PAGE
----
Zeller, Tanja; Haase, Tina; Müller, Christian; Riess, Helene; Lau, Denise; Zeller, Simon; Krause, Jasmin; Baumert, Jens; Pless, Ole; Dupuis, Josée; Wild, Philipp S.; Eleftheriadis, Medea; Waldenberger, Melanie; Zeilinger, Sonja; Ziegler, Andreas; Peters, Annette; Tiret, Laurence; Proust, Carole; Marzi, Carola; Munzel, Thomas; Strauch, Konstantin; Prokisch, Holger; Lackner, Karl J.; Herder, Christian; Thorand, Barbara; Benjamin, Emilia J.; Blankenberg, Stefan; Koenig, Wolfgang; Schnabel, Renate B.

    2015-01-01

    Background Interleukin-18 (IL-18) is a pleiotropic cytokine centrally involved in the cytokine cascade with complex immunomodulatory functions in innate and acquired immunity. Circulating IL-18 concentrations are associated with type 2 diabetes, cardiovascular events and diverse inflammatory and autoimmune disorders. Methods and Results To identify causal variants affecting circulating IL-18 concentrations, we applied various omics and molecular biology approaches. By GWAS, we confirmed association of IL-18 levels with a SNP in the untranslated exon 2 of the inflammasome component NLRC4 (NLR family, CARD domain containing 4) gene on chromosome 2 (rs385076, P=2.4×10−45). Subsequent molecular analyses by gene expression analysis and reporter gene assays indicated an effect of rs385076 on NLRC4 expression and differential isoform usage by modulating binding of the transcription factor PU.1. Conclusions Our study provides evidence for the functional causality of SNP rs385076 within the NLRC4 gene in relation to IL-18 activation. PMID:26362438

  8. High-level expression of canine parvovirus VP2 using Bombyx mori nucleopolyhedrovirus vector.

    PubMed

    Choi, J Y; Woo, S D; Lee, H K; Hong, H K; Je, Y H; Park, J H; Song, J Y; An, S H; Kang, S K

    2000-01-01

    For the potential use as recombinant vaccine, canine parvovirus (CPV) major capsid protein VP2 was expressed using Bombyx mori nucleopolyhedrovirus (BmNPV) vector. CPV VP2 gene was introduced into polyhedrin-based BmNPV transfer vector pBmKSK3, and recombinant virus BmK1-Parvo was prepared. When anti-CPV.VP2 monoclonal antibody was employed in immunofluorescence staining, an intense signal was observed within BmK1-Parvo-infected Bm5 cells but not within uninfected cells or cells infected with a wild-type BmNPV-K1. In hemagglutination assay, the expression level of VP2 were 3.2 x 10(3) HA units/ml from infected Bm5 cells, 2.1x 10(5) HA units/larvae from infected larval fat body, and 1.6x 10(6) HA units/ml from infected larval hemolymph. These results suggested that BmNPV vector system using B. mori larva as host could be applied to efficient mass-production of recombinant vaccines.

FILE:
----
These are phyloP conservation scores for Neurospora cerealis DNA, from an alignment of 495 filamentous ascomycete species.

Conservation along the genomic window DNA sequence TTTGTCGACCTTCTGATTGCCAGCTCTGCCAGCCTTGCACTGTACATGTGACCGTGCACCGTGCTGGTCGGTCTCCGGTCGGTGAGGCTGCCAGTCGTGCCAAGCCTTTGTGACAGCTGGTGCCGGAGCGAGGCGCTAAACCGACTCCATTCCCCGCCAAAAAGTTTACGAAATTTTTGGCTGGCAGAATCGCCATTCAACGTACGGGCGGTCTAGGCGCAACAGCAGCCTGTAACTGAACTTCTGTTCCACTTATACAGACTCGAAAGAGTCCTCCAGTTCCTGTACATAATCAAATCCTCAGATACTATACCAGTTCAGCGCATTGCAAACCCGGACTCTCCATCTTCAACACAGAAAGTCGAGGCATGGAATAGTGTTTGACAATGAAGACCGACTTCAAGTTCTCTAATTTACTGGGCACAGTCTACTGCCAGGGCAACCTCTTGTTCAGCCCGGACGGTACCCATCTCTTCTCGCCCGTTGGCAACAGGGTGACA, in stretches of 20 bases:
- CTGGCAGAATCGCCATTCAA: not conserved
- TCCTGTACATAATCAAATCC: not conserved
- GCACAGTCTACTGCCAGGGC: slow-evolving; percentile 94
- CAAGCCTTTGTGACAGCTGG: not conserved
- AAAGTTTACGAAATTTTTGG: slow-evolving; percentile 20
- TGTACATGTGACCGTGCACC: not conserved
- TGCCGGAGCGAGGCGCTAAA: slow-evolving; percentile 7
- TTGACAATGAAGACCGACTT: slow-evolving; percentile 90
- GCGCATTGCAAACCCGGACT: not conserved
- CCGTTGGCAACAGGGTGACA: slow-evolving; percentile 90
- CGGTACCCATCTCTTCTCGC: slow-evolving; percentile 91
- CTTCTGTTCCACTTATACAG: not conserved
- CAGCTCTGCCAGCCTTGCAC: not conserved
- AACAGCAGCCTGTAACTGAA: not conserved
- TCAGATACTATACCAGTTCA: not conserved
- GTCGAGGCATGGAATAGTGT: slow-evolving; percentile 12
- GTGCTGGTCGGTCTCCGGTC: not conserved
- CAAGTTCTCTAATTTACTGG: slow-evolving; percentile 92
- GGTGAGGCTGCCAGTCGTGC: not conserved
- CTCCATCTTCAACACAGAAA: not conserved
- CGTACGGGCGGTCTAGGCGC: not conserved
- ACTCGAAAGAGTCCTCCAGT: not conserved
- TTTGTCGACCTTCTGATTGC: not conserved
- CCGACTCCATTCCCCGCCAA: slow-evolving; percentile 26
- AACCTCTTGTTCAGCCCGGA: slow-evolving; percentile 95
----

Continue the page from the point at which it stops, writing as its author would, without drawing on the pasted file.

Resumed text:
9. A cloud-based workflow to quantify transcript-expression levels in public cancer compendia

    PubMed Central

    Tatlow, PJ; Piccolo, Stephen R.

    2016-01-01

    Public compendia of sequencing data are now measured in petabytes. Accordingly, it is infeasible for researchers to transfer these data to local computers. Recently, the National Cancer Institute began exploring opportunities to work with molecular data in cloud-computing environments. With this approach, it becomes possible for scientists to take their tools to the data and thereby avoid large data transfers. It also becomes feasible to scale computing resources to the needs of a given analysis. We quantified transcript-expression levels for 12,307 RNA-Sequencing samples from the Cancer Cell Line Encyclopedia and The Cancer Genome Atlas. We used two cloud-based configurations and examined the performance and cost profiles of each configuration. Using preemptible virtual machines, we processed the samples for as little as $0.09 (USD) per sample. As the samples were processed, we collected performance metrics, which helped us track the duration of each processing step and quantified computational resources used at different stages of sample processing. Although the computational demands of reference alignment and expression quantification have decreased considerably, there remains a critical need for researchers to optimize preprocessing steps. We have stored the software, scripts, and processed data in a publicly accessible repository (https://osf.io/gqrz9). PMID:27982081

  10. The myostatin gene of Mytilus chilensis evidences a high level of polymorphism and ubiquitous transcript expression.

    PubMed

    Núñez-Acuña, Gustavo; Gallardo-Escárate, Cristian

    2014-02-15

    Myostatin (MSTN) is a protein of the Transforming Growth Factor-β (TGF-β) superfamily and plays a crucial role in muscular development for higher vertebrates. However, its biological function in marine invertebrates remains undiscovered. This study characterizes the full-length sequence of the Mytilus chilensis myostatin gene (Mc-MSTN). Furthermore, tissue transcription patterns and putative single nucleotide polymorphisms (SNPs) were also identified. The Mc-MSTN cDNA sequence showed 3528 base pairs (bp), consisting of 161 bp of 5' UTR, 2,110 bp of 3' UTR, and an open reading frame of 1,257 bp encoding for 418 amino acids and with an RXXR proteolytic site and nine cysteine-conserved residues. Gene transcription analysis revealed that the Mc-MSTN has ubiquitous expression among several tissues, with higher expression in the gonads and mantle than in the digestive gland, gills, and hemolymph. Furthermore, high levels of polymorphisms were detected (28 SNPs in 3'-UTR and 9 SNPs in the coding region). Two SNPs were non-synonymous and involved amino acid changes between Glu/Asp and Thr/Ile. Until now, the MSTN gene has been mainly related to muscle growth in marine bivalves. However, the present study suggests a putative biological function not entirely associated to muscle tissue and contributes molecular evidence to the current debate about the function of the MSTN gene in marine invertebrates.